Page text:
January has been designated as Cervical Health Awareness Month by the National Cervical Cancer Coalition and the American Social Health Association. This initiative helps raise awareness and encourages women to receive regular screenings for cervical cancer and human papillomavirus (HPV).
HPV is a major cause of cervical cancer which is one of the most common cancers found in women. However early detection can lessen the severity of both diseases and prevent the development of abnormal or cancerous cells.
It is recommended that women receive regular screenings to check the health of their cervixes. The frequency of screenings varies by age and the following time period is as recommended by The American Cancer Society (www.cancer.org):
- All women should begin cervical cancer screening at age 21.
- Women between the ages of 21 and 29 should have a Pap test every 3 years. They should not be tested for HPV unless it is needed after an abnormal Pap test result.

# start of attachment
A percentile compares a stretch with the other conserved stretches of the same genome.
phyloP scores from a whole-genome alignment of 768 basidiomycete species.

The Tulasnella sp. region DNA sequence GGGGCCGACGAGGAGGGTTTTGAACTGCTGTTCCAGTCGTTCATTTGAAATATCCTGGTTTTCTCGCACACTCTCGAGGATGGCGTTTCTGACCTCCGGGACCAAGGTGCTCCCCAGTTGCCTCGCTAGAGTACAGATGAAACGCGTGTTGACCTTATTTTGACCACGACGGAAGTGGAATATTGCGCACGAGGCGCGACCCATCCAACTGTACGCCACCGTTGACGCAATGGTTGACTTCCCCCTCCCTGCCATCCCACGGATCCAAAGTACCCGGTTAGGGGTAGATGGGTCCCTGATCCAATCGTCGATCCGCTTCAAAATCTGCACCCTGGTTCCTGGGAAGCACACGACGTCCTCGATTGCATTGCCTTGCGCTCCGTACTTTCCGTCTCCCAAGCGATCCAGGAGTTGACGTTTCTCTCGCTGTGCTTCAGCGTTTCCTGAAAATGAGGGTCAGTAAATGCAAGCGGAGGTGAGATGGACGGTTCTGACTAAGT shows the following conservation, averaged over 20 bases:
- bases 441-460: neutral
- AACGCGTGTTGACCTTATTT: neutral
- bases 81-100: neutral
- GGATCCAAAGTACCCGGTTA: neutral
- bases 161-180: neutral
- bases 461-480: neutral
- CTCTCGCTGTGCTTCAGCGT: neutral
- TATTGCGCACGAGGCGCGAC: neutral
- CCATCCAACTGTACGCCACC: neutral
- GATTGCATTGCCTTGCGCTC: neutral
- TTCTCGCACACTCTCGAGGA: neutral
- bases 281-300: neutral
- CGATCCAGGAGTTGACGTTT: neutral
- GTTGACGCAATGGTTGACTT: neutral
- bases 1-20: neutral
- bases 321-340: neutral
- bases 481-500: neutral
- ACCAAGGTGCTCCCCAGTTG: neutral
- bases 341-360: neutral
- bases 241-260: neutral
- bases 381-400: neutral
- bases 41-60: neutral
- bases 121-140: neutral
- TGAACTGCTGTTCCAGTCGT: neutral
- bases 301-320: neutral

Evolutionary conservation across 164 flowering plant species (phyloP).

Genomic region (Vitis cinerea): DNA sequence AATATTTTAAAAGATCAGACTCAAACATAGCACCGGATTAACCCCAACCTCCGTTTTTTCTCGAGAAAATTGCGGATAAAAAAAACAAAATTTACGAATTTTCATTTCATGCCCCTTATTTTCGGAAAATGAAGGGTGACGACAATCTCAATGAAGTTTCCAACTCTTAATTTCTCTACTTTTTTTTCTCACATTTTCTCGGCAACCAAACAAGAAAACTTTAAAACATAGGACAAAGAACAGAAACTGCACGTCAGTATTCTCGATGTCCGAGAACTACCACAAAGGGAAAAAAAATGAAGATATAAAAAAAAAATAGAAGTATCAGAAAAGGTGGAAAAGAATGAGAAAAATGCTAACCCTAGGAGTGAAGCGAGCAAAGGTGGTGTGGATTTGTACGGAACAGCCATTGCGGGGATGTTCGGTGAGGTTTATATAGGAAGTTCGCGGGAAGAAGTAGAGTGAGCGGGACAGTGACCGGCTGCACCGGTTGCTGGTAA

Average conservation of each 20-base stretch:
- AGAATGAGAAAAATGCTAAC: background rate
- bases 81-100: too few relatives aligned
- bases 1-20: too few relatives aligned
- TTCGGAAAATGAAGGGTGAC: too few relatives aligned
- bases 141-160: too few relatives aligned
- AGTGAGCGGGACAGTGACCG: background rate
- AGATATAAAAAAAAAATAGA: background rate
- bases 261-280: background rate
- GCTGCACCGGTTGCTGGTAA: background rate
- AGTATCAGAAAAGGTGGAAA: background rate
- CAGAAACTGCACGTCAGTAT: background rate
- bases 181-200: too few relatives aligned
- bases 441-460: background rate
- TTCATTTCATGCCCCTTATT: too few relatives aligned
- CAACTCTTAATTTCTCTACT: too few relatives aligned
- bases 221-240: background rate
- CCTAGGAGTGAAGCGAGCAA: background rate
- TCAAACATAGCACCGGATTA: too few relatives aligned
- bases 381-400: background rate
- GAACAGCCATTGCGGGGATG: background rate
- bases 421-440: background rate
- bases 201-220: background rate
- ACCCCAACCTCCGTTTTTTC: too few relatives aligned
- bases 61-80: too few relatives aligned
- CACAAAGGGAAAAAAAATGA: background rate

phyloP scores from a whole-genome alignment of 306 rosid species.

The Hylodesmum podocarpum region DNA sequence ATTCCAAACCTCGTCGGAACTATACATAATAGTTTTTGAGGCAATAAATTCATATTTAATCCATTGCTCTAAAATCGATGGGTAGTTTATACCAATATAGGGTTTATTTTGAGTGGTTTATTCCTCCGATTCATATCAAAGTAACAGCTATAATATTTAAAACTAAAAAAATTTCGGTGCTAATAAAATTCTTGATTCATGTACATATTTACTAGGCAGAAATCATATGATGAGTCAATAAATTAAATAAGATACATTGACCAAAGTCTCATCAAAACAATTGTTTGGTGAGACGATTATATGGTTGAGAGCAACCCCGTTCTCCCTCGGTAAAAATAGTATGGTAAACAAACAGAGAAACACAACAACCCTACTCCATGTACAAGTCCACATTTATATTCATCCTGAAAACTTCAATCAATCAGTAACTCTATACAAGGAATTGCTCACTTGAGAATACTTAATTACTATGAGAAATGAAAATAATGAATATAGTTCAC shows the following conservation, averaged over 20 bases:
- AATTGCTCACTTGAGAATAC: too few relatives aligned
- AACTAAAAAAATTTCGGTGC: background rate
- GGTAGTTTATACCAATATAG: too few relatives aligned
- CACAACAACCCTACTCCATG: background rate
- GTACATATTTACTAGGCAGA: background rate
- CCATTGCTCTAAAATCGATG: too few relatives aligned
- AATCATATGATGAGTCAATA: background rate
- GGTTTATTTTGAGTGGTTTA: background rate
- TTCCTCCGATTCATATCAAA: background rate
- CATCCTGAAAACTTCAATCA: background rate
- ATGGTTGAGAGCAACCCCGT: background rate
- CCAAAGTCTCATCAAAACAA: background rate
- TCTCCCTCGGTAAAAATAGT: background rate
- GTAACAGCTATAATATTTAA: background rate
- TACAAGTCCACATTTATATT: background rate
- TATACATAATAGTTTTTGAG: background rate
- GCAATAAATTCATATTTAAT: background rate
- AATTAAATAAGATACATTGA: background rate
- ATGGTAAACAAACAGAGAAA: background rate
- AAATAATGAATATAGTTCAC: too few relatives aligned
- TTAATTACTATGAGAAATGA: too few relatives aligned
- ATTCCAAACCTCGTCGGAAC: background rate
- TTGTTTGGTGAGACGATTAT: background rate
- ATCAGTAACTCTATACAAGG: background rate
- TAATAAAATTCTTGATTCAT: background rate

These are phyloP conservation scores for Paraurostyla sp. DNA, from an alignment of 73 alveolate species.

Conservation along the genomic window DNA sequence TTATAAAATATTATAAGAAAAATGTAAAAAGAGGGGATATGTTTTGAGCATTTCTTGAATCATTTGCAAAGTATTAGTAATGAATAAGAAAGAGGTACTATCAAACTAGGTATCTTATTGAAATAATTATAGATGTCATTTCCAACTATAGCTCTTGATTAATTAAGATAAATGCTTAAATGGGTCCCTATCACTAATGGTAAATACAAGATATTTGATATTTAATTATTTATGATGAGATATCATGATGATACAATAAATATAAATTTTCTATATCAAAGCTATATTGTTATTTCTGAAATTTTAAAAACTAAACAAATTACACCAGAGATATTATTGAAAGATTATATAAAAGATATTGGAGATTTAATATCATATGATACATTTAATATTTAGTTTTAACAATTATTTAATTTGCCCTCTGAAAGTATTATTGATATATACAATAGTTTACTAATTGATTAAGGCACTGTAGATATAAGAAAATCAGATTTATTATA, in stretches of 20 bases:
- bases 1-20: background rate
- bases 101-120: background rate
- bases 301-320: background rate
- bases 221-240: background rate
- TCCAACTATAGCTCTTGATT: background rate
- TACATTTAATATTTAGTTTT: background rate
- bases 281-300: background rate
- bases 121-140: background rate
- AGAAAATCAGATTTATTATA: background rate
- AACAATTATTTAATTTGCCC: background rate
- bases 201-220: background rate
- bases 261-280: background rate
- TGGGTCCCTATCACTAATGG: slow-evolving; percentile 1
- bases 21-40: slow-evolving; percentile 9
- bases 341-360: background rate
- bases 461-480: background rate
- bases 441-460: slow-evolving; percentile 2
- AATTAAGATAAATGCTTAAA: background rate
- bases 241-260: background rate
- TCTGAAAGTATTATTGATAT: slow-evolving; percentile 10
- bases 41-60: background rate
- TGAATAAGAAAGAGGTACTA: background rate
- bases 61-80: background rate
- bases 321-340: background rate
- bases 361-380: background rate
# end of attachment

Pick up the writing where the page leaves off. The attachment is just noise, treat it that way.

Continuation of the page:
- Women between the ages of 30 and 65 should have both a Pap test and an HPV test every 5 years. This is the preferred approach, but it is also OK to have a Pap test alone every 3 years.
- Women over age 65 who have had regular screenings with normal results should not be screened for cervical cancer. Women who have been diagnosed with cervical pre-cancer should continue to be screened.
- Women who have had their uterus and cervix removed in a hysterectomy and have no history of cervical cancer or pre-cancer should not be screened.
In addition to receiving screenings it is strongly recommended by the Centers for Disease Control and Prevention that women and men receive HPV vaccinations to stop the spread of the virus.
Please speak with your doctor as soon as possible about steps you can take to maintain your cervical health and remember, prevention is better than cure.
All content of this newsletter is intended for general information purposes only and is not intended or implied to be a substitute for professional medical advice, diagnosis or treatment. Please consult a medical professional before adopting any of the suggestions on this page. You must never disregard professional medical advice or delay seeking medical treatment based upon any content of this newsletter. PROMPTLY CONSULT YOUR PHYSICIAN OR CALL 911 IF YOU BELIEVE YOU HAVE A MEDICAL EMERGENCY.